Published On: Fri, Mar 25th, 2016

Pre-pregnancy caffeine can lead to miscarriage: Study


Washington: Beware parent-to-be! A recent study has revealed that a woman is more likely to miscarry if she and her partner drink more than two caffeinated beverages a day during the weeks leading up to conception.

The study conducted by the researchers at the National Institutes of Health and Ohio State University also revealed that women, who drank more than two daily caffeinated beverages during the first seven weeks of pregnancy, were also more likely to miscarry.

However, women who took a daily multivitamin before conception and through early pregnancy were less likely to miscarry than women who did not.

First author Germaine Buck Louis said that their findings provide useful information for couples who are planning a pregnancy and who would like to minimise their risk for early pregnancy loss.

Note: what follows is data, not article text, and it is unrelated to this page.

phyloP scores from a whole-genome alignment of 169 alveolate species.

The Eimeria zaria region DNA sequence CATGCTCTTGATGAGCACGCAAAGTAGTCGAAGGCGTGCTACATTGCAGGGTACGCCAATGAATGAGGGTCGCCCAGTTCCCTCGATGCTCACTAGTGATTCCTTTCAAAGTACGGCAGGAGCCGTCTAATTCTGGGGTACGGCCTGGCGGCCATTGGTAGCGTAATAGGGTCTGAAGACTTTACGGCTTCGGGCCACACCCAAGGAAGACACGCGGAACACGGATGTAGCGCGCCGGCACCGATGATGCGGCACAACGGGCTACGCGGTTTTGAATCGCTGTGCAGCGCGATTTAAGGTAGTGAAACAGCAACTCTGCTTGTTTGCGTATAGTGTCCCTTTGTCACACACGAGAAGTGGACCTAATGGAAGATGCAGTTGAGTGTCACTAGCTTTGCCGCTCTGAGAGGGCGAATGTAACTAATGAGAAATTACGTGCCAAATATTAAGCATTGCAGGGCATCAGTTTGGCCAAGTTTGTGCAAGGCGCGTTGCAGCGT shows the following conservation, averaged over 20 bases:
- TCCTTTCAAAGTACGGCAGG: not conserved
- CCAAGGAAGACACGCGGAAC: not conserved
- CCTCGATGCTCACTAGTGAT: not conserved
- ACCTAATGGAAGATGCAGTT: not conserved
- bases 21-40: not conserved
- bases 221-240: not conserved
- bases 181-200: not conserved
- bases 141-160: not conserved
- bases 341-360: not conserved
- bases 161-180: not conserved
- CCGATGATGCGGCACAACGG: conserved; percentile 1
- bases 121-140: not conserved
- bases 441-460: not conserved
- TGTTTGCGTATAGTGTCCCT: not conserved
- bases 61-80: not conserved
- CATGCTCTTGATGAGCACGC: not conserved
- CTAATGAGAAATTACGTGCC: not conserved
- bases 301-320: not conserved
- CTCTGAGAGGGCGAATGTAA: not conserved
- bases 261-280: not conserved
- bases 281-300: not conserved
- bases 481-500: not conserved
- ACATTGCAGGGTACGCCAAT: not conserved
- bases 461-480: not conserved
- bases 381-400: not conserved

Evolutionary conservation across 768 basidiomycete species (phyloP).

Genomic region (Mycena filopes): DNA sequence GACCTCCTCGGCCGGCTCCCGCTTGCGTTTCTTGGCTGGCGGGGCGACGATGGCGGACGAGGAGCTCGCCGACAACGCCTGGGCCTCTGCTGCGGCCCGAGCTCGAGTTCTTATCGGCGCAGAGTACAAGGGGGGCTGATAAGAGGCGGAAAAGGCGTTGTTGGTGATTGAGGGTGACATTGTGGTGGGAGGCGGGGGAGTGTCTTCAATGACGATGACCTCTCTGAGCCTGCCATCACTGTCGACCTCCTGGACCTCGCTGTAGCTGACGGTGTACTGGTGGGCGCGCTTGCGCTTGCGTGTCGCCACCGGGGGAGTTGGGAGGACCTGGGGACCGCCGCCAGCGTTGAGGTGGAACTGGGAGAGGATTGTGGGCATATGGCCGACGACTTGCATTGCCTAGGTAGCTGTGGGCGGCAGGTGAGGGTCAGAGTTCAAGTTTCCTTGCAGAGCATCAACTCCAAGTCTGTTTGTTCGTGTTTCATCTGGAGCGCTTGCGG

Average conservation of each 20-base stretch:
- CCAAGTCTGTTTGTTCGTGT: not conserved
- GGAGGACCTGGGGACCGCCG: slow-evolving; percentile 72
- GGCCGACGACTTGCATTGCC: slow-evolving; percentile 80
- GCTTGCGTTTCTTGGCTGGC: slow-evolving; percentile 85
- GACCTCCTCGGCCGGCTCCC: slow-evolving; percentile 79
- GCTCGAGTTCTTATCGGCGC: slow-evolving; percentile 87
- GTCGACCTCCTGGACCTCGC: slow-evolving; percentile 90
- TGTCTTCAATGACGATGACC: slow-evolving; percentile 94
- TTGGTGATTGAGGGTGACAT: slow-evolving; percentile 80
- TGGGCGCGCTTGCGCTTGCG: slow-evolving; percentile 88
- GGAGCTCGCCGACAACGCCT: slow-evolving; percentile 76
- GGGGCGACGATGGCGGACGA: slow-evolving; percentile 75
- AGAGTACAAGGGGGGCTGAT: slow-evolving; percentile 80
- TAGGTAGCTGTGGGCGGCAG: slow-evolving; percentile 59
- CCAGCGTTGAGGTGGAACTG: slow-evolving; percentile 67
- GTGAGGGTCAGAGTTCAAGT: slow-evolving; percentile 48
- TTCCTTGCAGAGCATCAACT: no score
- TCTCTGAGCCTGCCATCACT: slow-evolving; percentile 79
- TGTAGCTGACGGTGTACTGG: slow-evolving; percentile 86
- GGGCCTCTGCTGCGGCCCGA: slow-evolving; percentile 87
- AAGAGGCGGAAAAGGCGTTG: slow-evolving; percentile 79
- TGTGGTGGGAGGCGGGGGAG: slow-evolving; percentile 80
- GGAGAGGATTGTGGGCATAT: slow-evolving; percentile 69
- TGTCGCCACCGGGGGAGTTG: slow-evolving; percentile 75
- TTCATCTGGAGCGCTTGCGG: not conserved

The researchers analysed data from the Longitudinal Investigation of Fertility and the Environment (LIFE) Study, which was established to examine the relationship between fertility, lifestyle and exposure to environmental chemicals.

For the current study, researchers compared such lifestyle factors as cigarette use, caffeinated beverage consumption and multivitamin use among 344 couples with a singleton pregnancy from the weeks before they conceived through the seventh week of pregnancy.

Because their study found caffeine consumption before pregnancy was associated with a higher risk of miscarriage, it’s more likely that caffeinated beverage consumption during this time directly contributes to pregnancy loss.

Dr. Buck Louis said that their findings also indicate that the male partner matters as well. Male preconception consumption of caffeinated beverages was just as strongly associated with pregnancy loss as females.

The research is published in the journal Fertility and Sterility.


About the Author

Syed Ammar Alavi

- is Lahore (Pakistan) based journalist & writer with 25-year experience in print, wire and broadcast forms of journalism. His major fields of interest are politics, film,tv,sports, climate change and technology